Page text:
Oklahoma City Bombing Moved U.S. Attorney Toward Public Service
By Andrew Ramonas | January 14, 2010 2:22 pm

As a young newspaper ad salesman in Oklahoma City, Sandford “Sandy” Coats was moved by the 1995 bombing of the Alfred P. Murrah Federal Building to choose a career in public service. Today he’s the U.S. Attorney for the Western District of Oklahoma, The Journal Record newspaper reported.

Sanford "Sandy" Coats (DOJ)

Coats, who was sworn in as the district’s top federal prosecutor on Dec. 30, was selling classified ads at the Oklahoma Gazette to earn money for college when Timothy McVeigh set off explosives that destroyed the federal building. The bombing killed 168 and at the time was the most lethal act of terrorism on U.S. soil.

“I was at my desk at the Gazette when the Murrah Building was bombed,” Coats told The Journal Record. “I’ll never forget any of that.”

He then went to work finishing his bachelor’s degree at Tulane University in New Orleans. Later, he earned a law degree at the University of Oklahoma College of Law, where his father, Andy, has been dean since 1996. Andy Coats previously served as the mayor of Oklahoma City.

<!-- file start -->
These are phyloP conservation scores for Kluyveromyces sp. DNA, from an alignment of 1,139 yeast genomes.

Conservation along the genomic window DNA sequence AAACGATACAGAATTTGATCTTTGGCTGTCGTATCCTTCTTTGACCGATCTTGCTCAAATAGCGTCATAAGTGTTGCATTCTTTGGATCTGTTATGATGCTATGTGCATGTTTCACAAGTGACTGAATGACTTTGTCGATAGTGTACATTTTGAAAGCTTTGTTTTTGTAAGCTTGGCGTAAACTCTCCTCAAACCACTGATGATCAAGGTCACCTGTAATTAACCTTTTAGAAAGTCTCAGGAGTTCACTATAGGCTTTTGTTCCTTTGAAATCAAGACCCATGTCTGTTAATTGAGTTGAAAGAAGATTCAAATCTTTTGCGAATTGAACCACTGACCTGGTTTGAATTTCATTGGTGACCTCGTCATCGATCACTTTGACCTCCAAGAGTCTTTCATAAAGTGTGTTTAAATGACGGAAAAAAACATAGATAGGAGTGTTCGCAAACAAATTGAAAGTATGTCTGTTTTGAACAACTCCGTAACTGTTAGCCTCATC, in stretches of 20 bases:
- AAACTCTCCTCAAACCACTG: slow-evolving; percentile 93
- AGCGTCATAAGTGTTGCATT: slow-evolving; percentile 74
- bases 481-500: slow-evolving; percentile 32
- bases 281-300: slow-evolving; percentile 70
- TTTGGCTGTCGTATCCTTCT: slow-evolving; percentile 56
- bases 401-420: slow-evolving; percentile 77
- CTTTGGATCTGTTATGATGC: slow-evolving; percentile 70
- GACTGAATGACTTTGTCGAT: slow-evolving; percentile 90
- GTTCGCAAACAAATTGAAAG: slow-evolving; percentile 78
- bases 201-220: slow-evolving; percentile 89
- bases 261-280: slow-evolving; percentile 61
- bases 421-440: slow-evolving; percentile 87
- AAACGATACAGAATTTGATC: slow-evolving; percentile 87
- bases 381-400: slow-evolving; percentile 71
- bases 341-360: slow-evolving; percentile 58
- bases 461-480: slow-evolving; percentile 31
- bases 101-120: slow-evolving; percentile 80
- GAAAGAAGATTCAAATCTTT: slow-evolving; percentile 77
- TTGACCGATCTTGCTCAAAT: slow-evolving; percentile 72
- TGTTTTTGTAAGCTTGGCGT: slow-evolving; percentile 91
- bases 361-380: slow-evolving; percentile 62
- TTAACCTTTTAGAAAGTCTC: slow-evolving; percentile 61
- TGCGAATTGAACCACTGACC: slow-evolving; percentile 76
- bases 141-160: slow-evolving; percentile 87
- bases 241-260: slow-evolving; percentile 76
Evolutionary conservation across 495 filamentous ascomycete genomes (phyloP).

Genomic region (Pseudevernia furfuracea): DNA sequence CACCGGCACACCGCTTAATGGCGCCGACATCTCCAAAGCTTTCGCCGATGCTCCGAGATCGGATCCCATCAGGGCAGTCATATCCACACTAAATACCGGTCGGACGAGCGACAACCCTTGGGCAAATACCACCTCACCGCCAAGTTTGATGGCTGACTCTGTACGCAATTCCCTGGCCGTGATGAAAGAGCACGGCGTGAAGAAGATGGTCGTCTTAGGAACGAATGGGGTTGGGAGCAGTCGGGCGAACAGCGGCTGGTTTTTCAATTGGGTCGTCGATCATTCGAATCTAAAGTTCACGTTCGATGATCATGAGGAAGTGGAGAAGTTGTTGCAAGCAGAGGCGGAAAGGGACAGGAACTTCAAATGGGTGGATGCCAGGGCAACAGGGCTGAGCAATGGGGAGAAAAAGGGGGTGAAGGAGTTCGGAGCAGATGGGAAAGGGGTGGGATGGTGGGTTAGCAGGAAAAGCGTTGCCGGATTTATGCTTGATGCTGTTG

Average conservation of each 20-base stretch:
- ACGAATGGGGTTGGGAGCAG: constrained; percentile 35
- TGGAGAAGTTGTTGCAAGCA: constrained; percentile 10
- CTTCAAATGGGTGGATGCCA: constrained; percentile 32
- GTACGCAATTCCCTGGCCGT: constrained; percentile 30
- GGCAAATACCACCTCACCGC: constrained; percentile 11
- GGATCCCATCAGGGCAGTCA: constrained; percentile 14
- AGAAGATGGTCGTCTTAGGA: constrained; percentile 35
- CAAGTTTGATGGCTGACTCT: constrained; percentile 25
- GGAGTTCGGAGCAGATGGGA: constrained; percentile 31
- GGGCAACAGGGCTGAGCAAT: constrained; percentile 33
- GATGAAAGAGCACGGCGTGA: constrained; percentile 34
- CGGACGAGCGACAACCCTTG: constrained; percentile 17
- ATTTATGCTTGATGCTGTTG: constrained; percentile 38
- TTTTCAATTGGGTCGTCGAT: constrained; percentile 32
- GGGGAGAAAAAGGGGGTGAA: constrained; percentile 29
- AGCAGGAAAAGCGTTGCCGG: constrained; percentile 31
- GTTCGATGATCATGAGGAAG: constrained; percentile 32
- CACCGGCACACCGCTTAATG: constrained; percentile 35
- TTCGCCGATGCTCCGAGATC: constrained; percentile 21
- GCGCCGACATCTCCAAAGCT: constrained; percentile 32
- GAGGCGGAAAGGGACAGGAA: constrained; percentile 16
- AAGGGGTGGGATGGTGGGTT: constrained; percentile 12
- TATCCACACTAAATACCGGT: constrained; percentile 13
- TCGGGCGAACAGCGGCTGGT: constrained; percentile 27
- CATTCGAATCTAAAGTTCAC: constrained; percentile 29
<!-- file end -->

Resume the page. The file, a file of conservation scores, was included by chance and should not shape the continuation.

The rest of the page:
Sandy Coats became a commercial litigator after law school. But it wasn’t for him. He joined the Western District U.S. Attorney’s Office in January 2004 under then-U.S. Attorney Robert McCampbell.

“They just kinda threw me in there,” he told the newspaper. “I got to try cases with Robert. We handled drug cases, gangs, organized crime and things like that. I got the experience I wanted.”

He quickly moved up the ranks in the office. Coats was the chief of the major crimes section and Project Safe Childhood coordinator before he succeeded Bush-appointed U.S. Attorney John Richter this month.

Coats told The Journal Record that his office will continue efforts to fight drug and gun crime while working to improve relations with the state’s American Indian tribes.

“We’re going to focus on making our state better,” the U.S. Attorney told the newspaper. “We’re going to focus on crimes against children. Our office has a great history of being a national leader in that area. We’ll continue to focus on that. We want to help.”

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